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Chip Confident

Updated: Dec 16, 2022

“I quit on that one” is a regular term that gets thrown around when we duff a chip for us to then accelerate the club and either duff it further or send it flying across the green at the speed of a gunshot.

Learning to strike the ground correctly is the key to becoming a more consistent chipper. The radius control of the arc the club head travels on is key. Good wedge players around the green produce very good control of club arc height/depth and poor wedge players either struggle to get the wedge on the ground at the right time which will result in thinning the ball or send the wedge too low relative to the ball meaning the wedge digs into the ground before the club gets to the ball.

See the image below which shows different heights of the arc. With a chip shot we just want to bruise the top of the turf. You can see at the bottom of the arc there is a little flat spot so we can afford to hit the ground at least 3 inches before the ball creating a huge margin for error… wow I know. If you can learn to control the depth of arc well you will for sure improve your chipping.

Get the sole of the wedge to "surf the turf" I love the image above which gives a very powerful visual of good ground contact for around the green. You could also check out the first 10 seconds of this slow-motion analysis with a wedge that shows how the club hugs the floor pre and post impact. Golf impacts - Slow motion video If you need to improve this aspect of your game, start by learning to bruise the top of the grass without snagging the wedge into the ground and just play around without a ball until you can do so. When it’s a bit dewy on the ground, I find the visual very powerful when trying to surf the turf. If done correctly you should leave a 5 - 6-inch skid mark of where the sole of the wedge has glided across to the surface. To progress this further, put a tee peg in the ground so it’s just popping its head above the surface and learn to clip the tee peg without damaging the grass. This one is particularly good for those who put their wedge in the ground or duff their chips. Try adding a ball with the above drills with the same intention. ignore the ball, it will all be fine if you create good ground contact. Another great image is to think of the angle of a plane landing and taking off…too steep and it crashes. Too shallow and its hard to get the wheels down.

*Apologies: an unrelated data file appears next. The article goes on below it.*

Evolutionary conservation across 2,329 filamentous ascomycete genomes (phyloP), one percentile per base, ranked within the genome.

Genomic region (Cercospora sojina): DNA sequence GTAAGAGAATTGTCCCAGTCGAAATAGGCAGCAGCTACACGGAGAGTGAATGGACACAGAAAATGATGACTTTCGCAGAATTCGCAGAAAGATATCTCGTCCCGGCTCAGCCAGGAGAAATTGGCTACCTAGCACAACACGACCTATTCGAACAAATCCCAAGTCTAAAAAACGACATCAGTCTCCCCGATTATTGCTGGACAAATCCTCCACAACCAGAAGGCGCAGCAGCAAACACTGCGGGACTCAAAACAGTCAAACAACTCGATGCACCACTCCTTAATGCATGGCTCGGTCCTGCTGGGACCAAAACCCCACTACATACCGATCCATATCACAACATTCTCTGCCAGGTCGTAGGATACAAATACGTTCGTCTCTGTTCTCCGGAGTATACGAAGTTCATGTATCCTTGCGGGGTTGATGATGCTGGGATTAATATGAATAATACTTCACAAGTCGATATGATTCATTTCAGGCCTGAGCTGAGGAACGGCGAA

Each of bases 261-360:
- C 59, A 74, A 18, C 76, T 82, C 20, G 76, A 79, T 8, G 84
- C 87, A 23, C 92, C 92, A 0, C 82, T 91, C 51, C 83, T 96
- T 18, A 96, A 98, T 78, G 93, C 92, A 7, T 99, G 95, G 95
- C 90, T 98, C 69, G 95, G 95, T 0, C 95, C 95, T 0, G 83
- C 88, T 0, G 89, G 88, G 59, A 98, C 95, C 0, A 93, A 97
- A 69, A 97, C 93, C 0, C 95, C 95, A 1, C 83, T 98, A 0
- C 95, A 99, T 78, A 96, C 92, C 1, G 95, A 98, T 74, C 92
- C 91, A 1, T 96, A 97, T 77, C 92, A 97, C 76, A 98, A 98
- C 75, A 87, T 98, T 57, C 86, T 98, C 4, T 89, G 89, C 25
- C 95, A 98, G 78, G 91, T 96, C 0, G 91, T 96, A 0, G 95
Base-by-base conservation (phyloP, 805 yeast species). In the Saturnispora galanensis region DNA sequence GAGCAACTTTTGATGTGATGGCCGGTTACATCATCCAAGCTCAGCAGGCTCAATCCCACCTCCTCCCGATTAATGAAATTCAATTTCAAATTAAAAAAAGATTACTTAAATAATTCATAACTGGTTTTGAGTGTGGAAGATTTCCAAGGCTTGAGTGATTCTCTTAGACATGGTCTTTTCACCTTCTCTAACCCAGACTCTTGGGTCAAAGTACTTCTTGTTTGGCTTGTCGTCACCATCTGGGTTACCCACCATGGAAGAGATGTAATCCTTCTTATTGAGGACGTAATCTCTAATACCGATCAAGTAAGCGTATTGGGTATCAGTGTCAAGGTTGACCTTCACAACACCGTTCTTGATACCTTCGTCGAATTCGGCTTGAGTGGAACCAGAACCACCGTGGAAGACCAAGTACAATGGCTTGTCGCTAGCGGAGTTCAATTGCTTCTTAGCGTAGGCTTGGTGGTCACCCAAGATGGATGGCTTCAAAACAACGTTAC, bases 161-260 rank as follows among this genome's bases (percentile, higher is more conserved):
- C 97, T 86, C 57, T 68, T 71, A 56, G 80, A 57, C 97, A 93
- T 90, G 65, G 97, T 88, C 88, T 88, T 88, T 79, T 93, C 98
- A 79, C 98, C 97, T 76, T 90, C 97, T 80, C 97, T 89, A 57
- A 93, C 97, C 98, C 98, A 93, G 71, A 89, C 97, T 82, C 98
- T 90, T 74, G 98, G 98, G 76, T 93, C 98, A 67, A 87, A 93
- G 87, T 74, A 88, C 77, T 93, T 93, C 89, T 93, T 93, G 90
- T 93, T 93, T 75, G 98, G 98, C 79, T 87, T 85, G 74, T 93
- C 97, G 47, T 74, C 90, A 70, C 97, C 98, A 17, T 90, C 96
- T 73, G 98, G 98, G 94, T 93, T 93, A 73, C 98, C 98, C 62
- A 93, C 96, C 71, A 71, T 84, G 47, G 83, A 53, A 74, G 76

Technical Check Points

Some good technical checkpoints would be the following: Firstly, have a clear understanding of what the bounce of the club is and the role it plays in helping you interact the club with the ground. Then for set up:

- Ball Position central with the butt of the club pointing to your belt buckle (no forward lean)

- Upper and lower body aligned (no excessive tilts)

- Narrow stance (just inside shoulder width)

- A little elbow flex so they feel slightly nipped into lower ribcage

A nice little checkpoint in the finish position is that you have rotated towards the target, the end of the grip pointing to the belt buckle and the elbows remain with some flex in them.

From here just make some small swings just trying to focus on the bruising the grass with the bottom of the wedge. Don`t try to hit down on the ball we just want to wedge to glide on the surface to create a bigger margin for error. If you are struggling to hit the ground to start with don`t worry just keeping doing some practice swings and your body will start to organise around the task. Just ensure you don`t use the arms to try hit the ground here. Give me a shout if you would like some further understanding of how the club and body can work together to make sure you have a razor sharp short game.

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